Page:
Alpha Papa: Just enough common sense to save us from the monsters

Alan Partridge: Alpha Papa develops and deepens a character we know and love - a humble comedy with the right amount of sanity.

Alan Partridge: Alpha Papa (15)
dir: Declan Lowney
 
Most makers of television comedy dabble at some point with the notion of moving across or upgrading to cinema – John Cleese even considered writing a Fawlty Towers film in the 1970s, in which Basil Fawlty takes charge aboard a hijacked plane. It was the box-office success last year of The Inbetweeners Movie (£58m worldwide, with a sequel on the way) that rehabilitated this idea after the damage caused by years of disgraces such as Mutiny on the Buses or Cannon and Ball’s The Boys in Blue. Not that the curse has been entirely lifted: there are few words in the UK film industry that are more taboo than Keith Lemon: the Film.
 
Alan Partridge: Alpha Papa, in which the comic actor Steve Coogan returns to his most enduring creation, a peevish and pettyminded Norfolk DJ, demonstrates that the transfer need not result in a thinning-out or compromise. Alan is propelled into the sort of situation that he has only formerly encountered while reading Bravo Two Zero and his personality develops, even deepens, before us. Most of what we learn about him falls into the category of Too Much Information: it’s bad enough that he knows sex games require safety words, let alone that he uses “airbag” as his own.
 
On the other hand, the flummoxed and hostile stand that he has always taken against the threat of change results here in a strain of accidental heroism, albeit one that leaves his natural repugnance plenty of room to breathe. In a culture growing steadily resistant to all things homogeneous, Alan is the stopped Casio digital watch that suddenly finds itself beeping on time. As with Edgar Wright’s recent film The World’s End, there is a pleasing hint of Ealing comedy in the pitting of flawed, footling heroes against omnipotent corporate drones.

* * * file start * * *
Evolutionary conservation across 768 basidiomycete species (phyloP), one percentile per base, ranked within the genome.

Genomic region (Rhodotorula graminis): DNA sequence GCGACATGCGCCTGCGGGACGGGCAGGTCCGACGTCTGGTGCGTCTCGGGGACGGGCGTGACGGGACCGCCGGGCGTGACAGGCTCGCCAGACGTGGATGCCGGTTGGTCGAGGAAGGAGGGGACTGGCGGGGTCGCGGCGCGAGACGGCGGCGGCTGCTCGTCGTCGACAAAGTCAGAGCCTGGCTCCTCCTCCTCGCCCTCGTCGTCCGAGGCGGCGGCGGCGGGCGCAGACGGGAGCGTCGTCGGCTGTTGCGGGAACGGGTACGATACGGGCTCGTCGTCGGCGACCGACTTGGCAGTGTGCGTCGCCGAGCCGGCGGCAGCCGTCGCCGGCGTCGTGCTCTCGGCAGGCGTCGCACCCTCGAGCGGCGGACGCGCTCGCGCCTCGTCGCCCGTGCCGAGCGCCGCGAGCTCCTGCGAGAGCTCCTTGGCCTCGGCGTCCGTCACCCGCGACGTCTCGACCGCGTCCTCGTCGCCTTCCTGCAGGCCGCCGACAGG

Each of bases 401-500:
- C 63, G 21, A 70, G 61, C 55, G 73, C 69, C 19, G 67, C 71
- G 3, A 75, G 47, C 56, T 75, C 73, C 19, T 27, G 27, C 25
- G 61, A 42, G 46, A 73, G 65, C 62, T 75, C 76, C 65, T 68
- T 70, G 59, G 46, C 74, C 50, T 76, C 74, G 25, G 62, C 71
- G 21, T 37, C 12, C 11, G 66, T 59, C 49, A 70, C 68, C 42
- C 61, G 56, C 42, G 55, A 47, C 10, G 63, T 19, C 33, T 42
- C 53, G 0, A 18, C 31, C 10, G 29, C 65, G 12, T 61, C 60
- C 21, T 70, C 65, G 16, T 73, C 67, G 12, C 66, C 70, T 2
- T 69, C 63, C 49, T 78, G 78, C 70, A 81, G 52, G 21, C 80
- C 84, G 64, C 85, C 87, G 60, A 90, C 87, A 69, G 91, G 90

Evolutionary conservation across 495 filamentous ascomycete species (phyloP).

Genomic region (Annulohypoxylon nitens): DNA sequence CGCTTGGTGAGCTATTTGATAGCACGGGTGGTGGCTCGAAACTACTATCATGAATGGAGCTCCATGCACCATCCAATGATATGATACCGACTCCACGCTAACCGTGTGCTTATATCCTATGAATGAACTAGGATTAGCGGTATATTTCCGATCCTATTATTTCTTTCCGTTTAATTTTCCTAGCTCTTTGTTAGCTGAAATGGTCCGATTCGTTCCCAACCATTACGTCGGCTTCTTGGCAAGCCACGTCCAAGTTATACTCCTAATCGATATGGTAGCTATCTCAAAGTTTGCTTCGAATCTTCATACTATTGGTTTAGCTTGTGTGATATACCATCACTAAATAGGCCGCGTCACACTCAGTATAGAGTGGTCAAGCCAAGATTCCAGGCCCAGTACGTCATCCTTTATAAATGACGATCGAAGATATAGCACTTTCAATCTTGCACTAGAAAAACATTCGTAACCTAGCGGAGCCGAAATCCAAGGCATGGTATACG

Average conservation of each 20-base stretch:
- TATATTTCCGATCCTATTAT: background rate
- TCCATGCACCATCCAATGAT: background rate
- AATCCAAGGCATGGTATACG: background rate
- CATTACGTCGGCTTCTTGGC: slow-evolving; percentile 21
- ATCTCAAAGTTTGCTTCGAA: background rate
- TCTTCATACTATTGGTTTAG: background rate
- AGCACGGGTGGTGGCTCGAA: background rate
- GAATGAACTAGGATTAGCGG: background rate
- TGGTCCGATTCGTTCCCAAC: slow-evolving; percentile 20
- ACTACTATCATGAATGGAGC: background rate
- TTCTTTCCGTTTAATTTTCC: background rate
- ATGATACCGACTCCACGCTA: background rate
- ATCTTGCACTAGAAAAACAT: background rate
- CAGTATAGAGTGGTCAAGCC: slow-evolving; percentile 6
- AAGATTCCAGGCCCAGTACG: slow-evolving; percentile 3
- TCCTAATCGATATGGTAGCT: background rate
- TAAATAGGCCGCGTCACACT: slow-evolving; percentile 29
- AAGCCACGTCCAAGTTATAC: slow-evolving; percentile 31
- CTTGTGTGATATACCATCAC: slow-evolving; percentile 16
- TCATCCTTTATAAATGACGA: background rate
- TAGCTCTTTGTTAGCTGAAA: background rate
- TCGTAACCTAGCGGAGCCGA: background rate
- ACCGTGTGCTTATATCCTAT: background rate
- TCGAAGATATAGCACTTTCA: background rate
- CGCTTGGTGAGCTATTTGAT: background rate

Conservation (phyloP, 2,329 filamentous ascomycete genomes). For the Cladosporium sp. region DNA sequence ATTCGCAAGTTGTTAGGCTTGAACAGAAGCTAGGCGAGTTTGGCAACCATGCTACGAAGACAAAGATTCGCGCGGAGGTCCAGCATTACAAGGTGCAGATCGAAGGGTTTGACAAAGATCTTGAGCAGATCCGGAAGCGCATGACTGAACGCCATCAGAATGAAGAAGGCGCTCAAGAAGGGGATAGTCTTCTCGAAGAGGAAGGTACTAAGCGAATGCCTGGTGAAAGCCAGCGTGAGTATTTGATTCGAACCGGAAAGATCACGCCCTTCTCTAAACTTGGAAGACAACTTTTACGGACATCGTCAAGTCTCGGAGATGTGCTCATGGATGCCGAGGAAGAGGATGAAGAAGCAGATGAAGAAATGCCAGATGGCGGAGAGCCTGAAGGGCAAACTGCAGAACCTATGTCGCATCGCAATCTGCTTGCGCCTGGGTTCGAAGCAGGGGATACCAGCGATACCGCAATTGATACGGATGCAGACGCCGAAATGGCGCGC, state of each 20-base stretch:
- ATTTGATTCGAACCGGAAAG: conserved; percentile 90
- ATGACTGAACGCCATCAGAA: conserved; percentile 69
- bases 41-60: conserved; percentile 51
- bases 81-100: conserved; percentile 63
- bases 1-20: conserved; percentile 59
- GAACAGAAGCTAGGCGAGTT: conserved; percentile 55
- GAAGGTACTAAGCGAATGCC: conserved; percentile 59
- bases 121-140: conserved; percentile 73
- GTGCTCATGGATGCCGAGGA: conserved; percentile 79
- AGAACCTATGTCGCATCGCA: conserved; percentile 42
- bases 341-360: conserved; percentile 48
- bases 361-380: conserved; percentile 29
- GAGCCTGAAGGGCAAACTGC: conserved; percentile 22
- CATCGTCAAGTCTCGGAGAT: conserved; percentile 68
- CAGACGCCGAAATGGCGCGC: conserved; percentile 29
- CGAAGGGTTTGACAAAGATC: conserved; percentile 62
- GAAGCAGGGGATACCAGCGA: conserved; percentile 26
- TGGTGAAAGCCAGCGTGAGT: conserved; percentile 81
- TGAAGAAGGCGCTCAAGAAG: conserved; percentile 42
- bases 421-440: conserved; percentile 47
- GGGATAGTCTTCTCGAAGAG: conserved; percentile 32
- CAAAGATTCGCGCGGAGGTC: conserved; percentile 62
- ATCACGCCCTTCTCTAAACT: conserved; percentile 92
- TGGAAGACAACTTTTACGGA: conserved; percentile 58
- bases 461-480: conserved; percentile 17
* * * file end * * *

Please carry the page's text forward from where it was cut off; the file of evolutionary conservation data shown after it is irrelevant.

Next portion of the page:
In this case, the threat comes not from the sacked DJ Pat Farrell (Colm Meaney), who stages a siege at North Norfolk Digital, the radio station where he and Alan are colleagues, but from the callous incoming manager, Jason Tresswell (Nigel Lindsay), who is one of the hostages. Trying to win over Alan, whom Pat has appointed as an intermediary between himself and the police, Jason promises him the breakfast show and “a glamorous assistant with big tits” if he can neutralise the siege. Several characters must face the scrutiny of their conscience. (Encountering a cowardly member of middle management who is among the first hostages to be released, Alan tells him wryly: “Sleep well.”) In this instance, Alan must decide whether he is with the old ways or the new, the bullied or the bullies. Public opinion in the early 21st century just happens to be on his side.
 
Coogan first introduced Alan as a sports reporter on the BBC Radio 4 spoof news show On the Hour in the early 1990s and has gone on to play him in various contexts: on television (from the On the Hour adaptation The Day Today through to Mid-Morning Matters, originally made for the web as a series of bite-sized shorts); onstage in The Man Who Thinks He’s It. A recent autobiography, I, Partridge: We Need to Talk About Alan, also preceded the film. That’s close to the entire range of the arts. If Coogan doesn’t also produce a libretto for Alan, or lead him into the world of interpretive dance, it will be our loss.